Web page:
Mia Araujo is an artist working out of Los Angeles, CA. She graduated as Valedictorian from Otis College of Art and Design with a Bachelors in Illustration, and a minor in Creative Writing. Her work has been shown in many of the most prominent galleries for this contemporary art scene, Roq La Rue, Corey Helford Gallery, Dorothy Circus Gallery, and more. Mia opened her first solo exhibition entitled Into the Woods at Corey Helford this past May 2012. I was able to send Mia a few questions about her process, inspirations, and a little about her first solo show.
Creep Machine: You have been drawing since you were a child. How has your style changed over the years, and what new inspirations were responsible for the majority of your style and iconography?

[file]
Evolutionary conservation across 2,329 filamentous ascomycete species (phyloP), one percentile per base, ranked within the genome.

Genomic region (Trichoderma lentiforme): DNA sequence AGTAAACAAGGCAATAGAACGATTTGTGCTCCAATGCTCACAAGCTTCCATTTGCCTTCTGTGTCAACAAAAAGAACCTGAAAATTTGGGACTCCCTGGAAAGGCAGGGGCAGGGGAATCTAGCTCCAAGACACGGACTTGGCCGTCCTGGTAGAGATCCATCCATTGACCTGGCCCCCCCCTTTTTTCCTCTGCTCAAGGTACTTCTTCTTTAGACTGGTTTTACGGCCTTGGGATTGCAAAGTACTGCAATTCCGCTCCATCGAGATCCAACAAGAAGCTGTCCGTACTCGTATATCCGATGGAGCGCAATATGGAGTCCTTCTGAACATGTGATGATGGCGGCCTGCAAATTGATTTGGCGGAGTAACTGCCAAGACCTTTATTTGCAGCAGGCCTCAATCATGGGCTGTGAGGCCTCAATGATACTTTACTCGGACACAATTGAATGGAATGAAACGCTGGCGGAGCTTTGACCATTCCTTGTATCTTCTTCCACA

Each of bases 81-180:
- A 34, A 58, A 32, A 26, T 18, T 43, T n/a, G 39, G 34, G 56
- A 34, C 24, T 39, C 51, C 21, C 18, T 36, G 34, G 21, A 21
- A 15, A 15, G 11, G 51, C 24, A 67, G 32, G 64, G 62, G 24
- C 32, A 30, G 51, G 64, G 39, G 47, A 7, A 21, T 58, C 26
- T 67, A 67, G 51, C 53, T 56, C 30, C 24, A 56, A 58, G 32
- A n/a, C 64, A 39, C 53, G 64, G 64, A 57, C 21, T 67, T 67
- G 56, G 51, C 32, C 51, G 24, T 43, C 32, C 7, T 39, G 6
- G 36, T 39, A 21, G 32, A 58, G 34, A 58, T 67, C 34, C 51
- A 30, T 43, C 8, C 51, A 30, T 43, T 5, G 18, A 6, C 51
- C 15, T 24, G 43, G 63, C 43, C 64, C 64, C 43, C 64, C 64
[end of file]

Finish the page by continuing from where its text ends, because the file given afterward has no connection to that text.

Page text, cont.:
Mia: Ever since I was little, I’ve been drawn to the fantastical, the make-believe, and the imaginative, and I’ve always had an interest in history, folktales, and stories in general. So you can trace that subject matter throughout my evolution ’til the present day. But I feel the majority of my growth happened the past five years since I graduated from art school. That’s really the time that I was left to my own devices, to seek out what interests me, and through trial and error, develop a visual language and style that is more honest and true to who I am.
A few things that helped exponentially are Joseph Campbell’s lectures and writings, dozens of contemporary and classical novels, mythology, documentaries and podcasts on all kinds of subjects, and looking at hundreds of images every day thanks to the internet. All of that information compounded with my life experiences makes up my own internal universe. The key is to share it bit by bit through my artwork.